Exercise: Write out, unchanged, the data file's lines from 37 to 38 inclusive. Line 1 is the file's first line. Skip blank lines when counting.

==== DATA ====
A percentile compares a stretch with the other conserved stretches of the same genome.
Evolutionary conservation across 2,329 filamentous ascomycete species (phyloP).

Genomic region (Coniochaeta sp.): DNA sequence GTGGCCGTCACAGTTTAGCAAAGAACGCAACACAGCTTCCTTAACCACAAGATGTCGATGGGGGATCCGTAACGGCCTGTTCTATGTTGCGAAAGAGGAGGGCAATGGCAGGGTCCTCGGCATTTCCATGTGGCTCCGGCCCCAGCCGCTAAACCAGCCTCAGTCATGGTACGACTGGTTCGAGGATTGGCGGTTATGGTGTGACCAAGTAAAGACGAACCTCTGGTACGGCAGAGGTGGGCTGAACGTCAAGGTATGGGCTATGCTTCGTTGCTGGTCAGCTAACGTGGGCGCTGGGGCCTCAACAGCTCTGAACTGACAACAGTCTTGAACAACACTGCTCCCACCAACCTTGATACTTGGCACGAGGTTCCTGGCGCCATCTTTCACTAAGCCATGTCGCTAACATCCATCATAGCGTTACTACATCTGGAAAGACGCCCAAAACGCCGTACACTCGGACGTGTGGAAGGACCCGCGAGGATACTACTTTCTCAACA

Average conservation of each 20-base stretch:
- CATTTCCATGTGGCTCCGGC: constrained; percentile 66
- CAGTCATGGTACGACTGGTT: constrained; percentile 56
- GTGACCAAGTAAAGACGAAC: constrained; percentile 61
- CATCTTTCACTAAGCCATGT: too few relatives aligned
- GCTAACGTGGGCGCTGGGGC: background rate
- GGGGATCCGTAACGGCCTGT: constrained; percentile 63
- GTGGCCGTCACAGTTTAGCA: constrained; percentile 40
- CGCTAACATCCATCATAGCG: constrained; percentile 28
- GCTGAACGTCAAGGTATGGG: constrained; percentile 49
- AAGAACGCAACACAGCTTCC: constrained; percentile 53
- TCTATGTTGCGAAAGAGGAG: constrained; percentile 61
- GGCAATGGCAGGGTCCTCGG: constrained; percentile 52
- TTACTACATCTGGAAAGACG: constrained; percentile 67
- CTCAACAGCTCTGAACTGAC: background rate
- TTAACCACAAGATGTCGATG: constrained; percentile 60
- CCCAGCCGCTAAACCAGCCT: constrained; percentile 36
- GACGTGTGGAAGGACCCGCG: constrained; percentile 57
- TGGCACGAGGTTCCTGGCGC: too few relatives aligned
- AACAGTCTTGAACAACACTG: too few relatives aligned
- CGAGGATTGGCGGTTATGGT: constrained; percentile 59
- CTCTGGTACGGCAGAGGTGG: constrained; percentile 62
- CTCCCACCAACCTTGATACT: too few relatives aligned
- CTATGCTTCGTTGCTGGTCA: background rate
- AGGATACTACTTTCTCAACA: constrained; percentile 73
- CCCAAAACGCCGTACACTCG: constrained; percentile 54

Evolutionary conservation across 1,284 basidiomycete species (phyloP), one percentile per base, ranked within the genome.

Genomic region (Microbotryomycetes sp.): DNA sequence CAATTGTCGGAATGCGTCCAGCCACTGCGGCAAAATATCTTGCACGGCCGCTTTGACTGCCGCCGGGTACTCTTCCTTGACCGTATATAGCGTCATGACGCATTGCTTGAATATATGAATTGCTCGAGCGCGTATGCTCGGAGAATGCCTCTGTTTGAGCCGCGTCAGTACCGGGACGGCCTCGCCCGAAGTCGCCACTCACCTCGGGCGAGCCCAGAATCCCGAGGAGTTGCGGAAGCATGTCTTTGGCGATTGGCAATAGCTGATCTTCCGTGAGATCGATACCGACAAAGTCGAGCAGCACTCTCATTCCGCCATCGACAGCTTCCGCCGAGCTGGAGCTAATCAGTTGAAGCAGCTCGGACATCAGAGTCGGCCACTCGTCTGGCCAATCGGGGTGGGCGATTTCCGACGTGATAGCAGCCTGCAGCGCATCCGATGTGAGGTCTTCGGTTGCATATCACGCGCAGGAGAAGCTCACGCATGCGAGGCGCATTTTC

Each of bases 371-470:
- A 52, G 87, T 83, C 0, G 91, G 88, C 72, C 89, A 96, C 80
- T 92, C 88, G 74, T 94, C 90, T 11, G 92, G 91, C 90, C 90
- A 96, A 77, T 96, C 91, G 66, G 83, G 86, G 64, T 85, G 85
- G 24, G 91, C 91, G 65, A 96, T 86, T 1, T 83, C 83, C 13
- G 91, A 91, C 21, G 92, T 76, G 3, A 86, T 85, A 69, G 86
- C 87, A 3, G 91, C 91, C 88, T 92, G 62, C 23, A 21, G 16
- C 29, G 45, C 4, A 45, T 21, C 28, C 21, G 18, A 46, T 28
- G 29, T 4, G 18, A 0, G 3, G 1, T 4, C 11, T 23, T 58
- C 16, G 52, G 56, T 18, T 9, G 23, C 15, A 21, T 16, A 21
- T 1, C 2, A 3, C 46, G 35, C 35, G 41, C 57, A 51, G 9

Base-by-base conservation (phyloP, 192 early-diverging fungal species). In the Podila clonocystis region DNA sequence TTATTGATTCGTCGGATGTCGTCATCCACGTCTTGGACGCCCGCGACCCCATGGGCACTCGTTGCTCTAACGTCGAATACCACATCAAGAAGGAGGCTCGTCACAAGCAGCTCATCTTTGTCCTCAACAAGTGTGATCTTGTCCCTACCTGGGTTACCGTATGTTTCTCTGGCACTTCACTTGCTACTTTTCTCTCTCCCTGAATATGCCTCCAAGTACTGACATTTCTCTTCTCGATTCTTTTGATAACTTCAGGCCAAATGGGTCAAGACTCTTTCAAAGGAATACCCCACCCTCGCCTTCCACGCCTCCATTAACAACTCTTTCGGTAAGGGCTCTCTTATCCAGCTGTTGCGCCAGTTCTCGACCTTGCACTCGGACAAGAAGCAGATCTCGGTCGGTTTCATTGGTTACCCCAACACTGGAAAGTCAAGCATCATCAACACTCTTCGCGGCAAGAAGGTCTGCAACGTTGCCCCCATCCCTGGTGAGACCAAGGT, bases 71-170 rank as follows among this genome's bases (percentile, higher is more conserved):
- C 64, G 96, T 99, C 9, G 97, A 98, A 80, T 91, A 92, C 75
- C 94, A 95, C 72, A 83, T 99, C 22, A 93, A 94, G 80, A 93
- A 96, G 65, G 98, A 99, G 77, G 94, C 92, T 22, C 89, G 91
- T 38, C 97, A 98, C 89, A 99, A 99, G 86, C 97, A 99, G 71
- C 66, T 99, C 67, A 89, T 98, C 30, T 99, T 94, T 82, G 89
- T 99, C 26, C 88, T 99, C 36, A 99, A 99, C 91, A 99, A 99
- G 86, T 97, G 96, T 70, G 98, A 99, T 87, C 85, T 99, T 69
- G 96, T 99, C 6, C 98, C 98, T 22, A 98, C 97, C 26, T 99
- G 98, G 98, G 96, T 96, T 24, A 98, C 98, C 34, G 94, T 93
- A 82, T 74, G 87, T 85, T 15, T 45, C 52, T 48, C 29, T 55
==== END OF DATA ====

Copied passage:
- G 91, A 91, C 21, G 92, T 76, G 3, A 86, T 85, A 69, G 86
- C 87, A 3, G 91, C 91, C 88, T 92, G 62, C 23, A 21, G 16